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A Decade of Unbiased News in Iran and Iraq

Iran/Iraq -- Flags of Iran and Iraq

Iran/Iraq -- Flags of Iran and Iraq

(PRAGUE/WASHINGTON, D.C) Despite routine harrassment and abuse from Iranian authorities and a dangerous security situation for journalists in Iraq, Radio Free Europe/Radio Liberty's (RFE/RL) Persian and Iraqi Services have survived and thrived since they first went on the air ten years ago today.

"That we have millions of dedicated listeners in Iran and Iraq is a testament to the high-quality journalism of our reporters," says RFE/RL President Jeffrey Gedmin. "They work at great risk to themselves in order to bring uncensored news and information to people in Iran and Iraq. Many RFE/RL journalists have been harrassed or arrested, some have been killed."

In Iran, RFE/RL's Persian-language Service, Radio Farda ("Tomorrow"), is the most popular international radio broadcaster, on the air and online 24 hours-a-day, 7 days-a-week, broadcasting political, cultural, and economic news as well as sports and Western and Persian music. In July, Radio Farda's management was consolidated under RFE/RL, which had been jointly operated by RFE/RL and the Voice of America (VOA) since 2002.

"Twenty eight years after the revolution in Iran, there's finally an outlet that brings the voices of young Iranians to those who need to hear them," says Ahmed from Tehran via SMS text message.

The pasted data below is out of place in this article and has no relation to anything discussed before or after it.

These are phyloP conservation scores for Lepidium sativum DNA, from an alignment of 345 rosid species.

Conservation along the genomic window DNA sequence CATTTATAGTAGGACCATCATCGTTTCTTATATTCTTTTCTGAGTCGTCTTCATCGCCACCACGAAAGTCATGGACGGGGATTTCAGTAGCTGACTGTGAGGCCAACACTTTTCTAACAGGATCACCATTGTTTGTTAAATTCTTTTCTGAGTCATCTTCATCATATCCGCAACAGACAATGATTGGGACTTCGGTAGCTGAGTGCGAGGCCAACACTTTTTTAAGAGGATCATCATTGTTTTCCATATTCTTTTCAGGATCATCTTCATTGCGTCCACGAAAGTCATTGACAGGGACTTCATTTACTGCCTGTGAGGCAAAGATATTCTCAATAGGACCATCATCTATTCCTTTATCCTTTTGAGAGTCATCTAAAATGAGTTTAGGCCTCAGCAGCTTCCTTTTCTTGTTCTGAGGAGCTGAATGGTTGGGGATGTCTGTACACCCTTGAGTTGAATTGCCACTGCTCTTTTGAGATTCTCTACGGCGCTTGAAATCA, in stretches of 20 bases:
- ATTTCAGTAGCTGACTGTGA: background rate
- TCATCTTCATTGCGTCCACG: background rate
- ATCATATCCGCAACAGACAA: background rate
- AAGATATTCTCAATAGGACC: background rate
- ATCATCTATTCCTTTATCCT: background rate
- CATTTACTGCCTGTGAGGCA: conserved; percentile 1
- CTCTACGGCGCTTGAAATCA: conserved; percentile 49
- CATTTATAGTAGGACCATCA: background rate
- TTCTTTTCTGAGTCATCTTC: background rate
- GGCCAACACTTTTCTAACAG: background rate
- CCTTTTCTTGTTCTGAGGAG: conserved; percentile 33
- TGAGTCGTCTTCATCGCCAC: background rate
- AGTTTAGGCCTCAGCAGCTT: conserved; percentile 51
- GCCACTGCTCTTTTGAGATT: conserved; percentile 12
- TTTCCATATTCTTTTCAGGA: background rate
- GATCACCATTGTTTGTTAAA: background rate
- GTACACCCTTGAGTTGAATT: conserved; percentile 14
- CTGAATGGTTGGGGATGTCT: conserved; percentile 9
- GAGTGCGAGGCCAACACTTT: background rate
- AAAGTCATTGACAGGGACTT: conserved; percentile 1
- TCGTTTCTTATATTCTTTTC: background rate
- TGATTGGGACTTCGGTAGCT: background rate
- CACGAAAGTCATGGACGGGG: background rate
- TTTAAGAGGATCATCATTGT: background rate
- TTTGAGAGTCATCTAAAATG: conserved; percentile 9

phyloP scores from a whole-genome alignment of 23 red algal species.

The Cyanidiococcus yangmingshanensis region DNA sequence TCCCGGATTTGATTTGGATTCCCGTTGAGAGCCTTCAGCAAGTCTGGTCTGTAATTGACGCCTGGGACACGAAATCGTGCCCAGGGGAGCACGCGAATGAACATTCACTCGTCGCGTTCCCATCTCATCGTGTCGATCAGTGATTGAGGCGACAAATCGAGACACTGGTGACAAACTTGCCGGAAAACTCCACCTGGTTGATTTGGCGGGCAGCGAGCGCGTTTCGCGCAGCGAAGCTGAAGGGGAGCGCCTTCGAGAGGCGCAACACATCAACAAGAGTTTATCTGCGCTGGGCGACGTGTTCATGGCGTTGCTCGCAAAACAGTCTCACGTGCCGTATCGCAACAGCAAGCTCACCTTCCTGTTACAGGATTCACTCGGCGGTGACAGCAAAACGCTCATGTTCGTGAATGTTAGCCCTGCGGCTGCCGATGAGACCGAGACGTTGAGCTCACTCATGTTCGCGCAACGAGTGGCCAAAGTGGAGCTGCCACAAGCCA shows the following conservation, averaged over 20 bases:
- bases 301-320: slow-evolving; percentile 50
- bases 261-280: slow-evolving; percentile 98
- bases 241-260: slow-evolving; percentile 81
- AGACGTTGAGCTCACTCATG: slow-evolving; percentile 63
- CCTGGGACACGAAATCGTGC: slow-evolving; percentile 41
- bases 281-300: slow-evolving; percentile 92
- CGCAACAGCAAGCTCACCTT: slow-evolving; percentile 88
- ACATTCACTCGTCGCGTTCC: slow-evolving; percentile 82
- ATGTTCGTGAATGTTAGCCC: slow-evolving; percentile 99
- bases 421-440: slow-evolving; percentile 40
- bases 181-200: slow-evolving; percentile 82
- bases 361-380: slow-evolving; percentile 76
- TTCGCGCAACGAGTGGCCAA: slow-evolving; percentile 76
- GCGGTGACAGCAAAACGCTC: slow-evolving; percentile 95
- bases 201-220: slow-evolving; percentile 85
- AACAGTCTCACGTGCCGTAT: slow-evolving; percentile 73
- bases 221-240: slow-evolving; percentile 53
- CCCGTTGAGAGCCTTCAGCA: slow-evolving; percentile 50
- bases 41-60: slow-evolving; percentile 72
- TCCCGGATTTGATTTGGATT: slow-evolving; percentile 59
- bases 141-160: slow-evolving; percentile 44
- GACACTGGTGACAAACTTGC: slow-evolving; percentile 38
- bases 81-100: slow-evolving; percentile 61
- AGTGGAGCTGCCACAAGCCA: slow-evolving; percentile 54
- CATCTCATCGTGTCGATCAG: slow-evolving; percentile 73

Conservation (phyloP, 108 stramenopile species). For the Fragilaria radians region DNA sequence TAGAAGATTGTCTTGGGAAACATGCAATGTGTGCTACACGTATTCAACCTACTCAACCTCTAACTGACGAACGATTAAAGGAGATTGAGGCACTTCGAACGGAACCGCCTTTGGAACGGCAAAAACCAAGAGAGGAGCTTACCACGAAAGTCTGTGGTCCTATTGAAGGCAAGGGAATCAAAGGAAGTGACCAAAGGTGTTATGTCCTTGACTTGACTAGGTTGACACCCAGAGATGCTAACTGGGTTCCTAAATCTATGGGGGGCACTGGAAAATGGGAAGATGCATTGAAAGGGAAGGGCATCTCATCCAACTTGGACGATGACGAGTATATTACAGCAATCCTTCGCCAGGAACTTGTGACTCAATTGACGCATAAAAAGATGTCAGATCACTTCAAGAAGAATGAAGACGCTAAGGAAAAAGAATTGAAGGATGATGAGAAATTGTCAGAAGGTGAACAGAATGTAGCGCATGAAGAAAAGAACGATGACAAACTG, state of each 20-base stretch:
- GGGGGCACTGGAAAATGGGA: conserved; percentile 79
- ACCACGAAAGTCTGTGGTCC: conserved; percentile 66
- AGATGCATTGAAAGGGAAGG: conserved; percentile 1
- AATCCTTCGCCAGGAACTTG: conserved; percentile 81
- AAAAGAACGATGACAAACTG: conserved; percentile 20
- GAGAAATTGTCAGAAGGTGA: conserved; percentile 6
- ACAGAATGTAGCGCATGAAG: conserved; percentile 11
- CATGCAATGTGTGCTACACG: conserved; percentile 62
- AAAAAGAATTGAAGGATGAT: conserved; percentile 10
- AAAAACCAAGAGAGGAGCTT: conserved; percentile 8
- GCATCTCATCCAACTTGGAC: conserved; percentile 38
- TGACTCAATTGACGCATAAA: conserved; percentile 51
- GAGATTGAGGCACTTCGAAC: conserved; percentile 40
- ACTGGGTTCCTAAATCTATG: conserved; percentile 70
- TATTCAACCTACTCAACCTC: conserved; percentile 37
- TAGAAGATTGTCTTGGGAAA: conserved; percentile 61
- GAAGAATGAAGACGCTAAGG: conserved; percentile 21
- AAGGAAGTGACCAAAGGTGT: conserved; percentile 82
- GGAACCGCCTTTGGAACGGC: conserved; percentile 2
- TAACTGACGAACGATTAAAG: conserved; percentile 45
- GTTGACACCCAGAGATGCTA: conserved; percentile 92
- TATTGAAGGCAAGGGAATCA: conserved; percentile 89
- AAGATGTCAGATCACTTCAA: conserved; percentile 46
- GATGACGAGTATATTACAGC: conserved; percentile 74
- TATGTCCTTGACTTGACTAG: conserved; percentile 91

The Iranian government makes frequent attempts at jamming Radio Farda's signal, blocking its Internet address and interfering with SMS service. In March, authorities sentenced Radio Farda journalist Parnaz (Nazy) Azima to a year in prison in absentia for "anti-government propaganda."

In Iraq, Radio Free Iraq (RFI) is on the air 17 hours-a-day and enjoys widespread admiration for its even-handed, professional approach to the issues.

"RFI is sensitive to the interests of all the different ethnic and religious Iraqi groups," says a 37-year male healthcare worker from Basra. "The professional demeanor and tone of the RFI reporters, I can say frankly, is the reason I listen to the station," says a 38 year-old female primary school teacher from Baghdad.

When Radio Free Iraq went on the air in 1998 during Saddam Hussein's rule, the Arabic-language station had about 10 staff members, all based in RFE/RL's Prague headquarters. Today, after the fall of Saddam, RFI operates a Baghdad bureau and has almost two dozen journalists working throughout the country.

Tragically, two RFI journalists were killed on the job and another was abducted. In April 2007, Khamail Muhsin Khalaf, a 50 year-old former Iraqi TV anchor and mother of three, was abducted and killed in Western Baghdad. One month later, Nazar Abdulwahid Al-Radhi, a 37 year-old correspondent for RFE/RL and father of four, was shot and killed in the southern Iraqi town of Al-Amarah. And in October 2007, RFI reporter Jumana Al-Obaidi was kidnapped, held for 11 days and eventually released after intense negotiations aided by the U.S., Iraqi, and Czech governments.